http://www.oshkosh365.org/ok365_DiscussionBoardTopic.aspx?id=1235&boardid=147&forumid=520&topicid=2582


If this helps you, on my flights across the States my legs were 75-130 miles, the longest 2 1/2 hours. Flights closer to 1 hour or 1 1/2 hours seemed to be the most enjoyable. I would fly up to 8 hours a day, the average being 6 hours, which the plane is capable of, so it comes down to what is enjoyable for you. 

Best of luck, 

Walt Snyder




Jim Heffelfinger
Homebuilder or Craftsman
256
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#11 Posted: 11/27/2009 21:58:15

I was hopeing you woud pipe up on this thread Walt.

 

BTW - Are you interested in doing a bit of speaking?  I am working on chapter PR and some fund raising.

We are in Sacramento.  Think about it and I will get to you in a few days to talk about speaking fees/transportation etc.

Time frame is Jan/Feb/Mar

Jim Heffelfinger

chapter 52.



Mark Stull
Homebuilder or Craftsman
6
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0
#12 Posted: 11/27/2009 22:41:43

Dean,

I fly a fixed wing U/L of my own design, that is completely Part 103 legal.  It even passes the stall speed limit.

I fly about 3 days a week all year, mostly short cross country flights to nearby private strips, but also some local.

Most often it's about 1/2 hour each way.  Occasionally close to 1 hour each way.

My very efficient U/L burns just 1.5 gph at 55 to 57 mph.  So I can fly for 3 hours, going 165 miles with a little reserve, on a tank full.  It will fly longer and farther if I go 50 mph or less.

The longest I've flown without stopping to rest was about 2 hours.  And stopping to rest, I haven't gone much longer than that... one way to a destination where I could refuel before returning.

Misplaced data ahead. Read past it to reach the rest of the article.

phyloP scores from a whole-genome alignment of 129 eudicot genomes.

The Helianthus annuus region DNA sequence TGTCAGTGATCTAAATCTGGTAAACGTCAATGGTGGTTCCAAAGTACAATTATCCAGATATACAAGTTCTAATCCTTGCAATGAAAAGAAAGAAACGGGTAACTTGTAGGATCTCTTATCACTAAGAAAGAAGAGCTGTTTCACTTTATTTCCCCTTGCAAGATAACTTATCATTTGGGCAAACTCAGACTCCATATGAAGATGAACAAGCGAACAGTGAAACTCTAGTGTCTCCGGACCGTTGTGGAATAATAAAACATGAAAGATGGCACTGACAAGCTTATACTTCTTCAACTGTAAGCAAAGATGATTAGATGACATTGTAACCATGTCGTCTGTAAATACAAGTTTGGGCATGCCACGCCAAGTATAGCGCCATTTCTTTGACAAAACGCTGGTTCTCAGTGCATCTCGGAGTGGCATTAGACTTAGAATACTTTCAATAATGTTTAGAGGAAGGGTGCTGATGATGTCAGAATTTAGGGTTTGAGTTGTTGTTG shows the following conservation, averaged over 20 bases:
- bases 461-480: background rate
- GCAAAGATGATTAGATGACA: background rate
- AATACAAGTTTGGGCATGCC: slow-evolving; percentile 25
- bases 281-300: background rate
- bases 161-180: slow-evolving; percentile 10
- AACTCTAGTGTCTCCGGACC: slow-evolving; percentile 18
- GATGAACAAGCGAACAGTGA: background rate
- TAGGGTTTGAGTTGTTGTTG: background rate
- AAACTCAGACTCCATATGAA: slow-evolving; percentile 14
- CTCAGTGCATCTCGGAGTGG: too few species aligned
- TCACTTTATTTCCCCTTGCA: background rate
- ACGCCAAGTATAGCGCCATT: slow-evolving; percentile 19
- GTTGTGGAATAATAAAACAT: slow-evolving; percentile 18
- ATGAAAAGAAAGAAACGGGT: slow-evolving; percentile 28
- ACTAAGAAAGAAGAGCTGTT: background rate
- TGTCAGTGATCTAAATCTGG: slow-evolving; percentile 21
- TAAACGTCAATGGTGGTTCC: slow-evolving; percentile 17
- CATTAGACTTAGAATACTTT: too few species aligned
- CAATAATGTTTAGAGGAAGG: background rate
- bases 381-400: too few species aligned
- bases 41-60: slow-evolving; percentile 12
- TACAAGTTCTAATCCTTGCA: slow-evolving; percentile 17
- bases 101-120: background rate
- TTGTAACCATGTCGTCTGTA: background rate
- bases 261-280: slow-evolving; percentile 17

I hold a private pilots license.

I achieve that efficiency by having high aspect ratio wings:  9.5 to 1, and using a lot of reduction to swing a large, efficient prop.

I too like the freedom from government with Part 103, and the freedom to design and modify my U/L any way I want.  This is my 7th, and best design.



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Russel Green
9
Posts
0
#13 Posted: 12/3/2009 18:57:19

Hi Dean--  Until a year ago I was flying a fat one-- not what you asked about.  But I believe I can extrapolate....  Almost all my flights were in the 1 hr range, but I did have a big adventure a few years ago and flew 250 miles round trip. Even cruising at 70 (and you'll be 50-ish) it was alot of buzz & vibration for a body in one day.  If you really get serious about some long XC's, get a good  noise-cancelling headset. Best thing you'll do for your UL flying.      russel green



Walt Snyder
5
Posts
6
#14 Posted: 12/4/2009 15:45:08

Dean, 

Russel made a very good point on a good headset.  The noise from a poor headset is probably one of the most fatiguing factors on a XC flight, particularly if you are straining to understand a conversation with fellow pilots or a tower if need be. I have not had any luck in getting an ANR GA type headset to work in any of my open cockpit planes, particularly with wind noise and such, which is a higher frequency then what I understand the ANR is designed to work best at canceling. There are  several good passive headsets out there, and I 've been very happy with my Lynx arrangement. 

There is a good explanation in the CPS catalog on why an open circuit type system generally works better than  the GA voice activated system in open cockpits.

Walt Snyder




Dewayne Weicht
1
Post
0
#15 Posted: 12/31/2009 11:48:26

jerry ...i live in butler,in....in the summer ....plane based in waterloo,in.......have a quicksliver sprint and want to get get with more flyers in the summer...dewayne,,,,,dunkin65@yahoo.com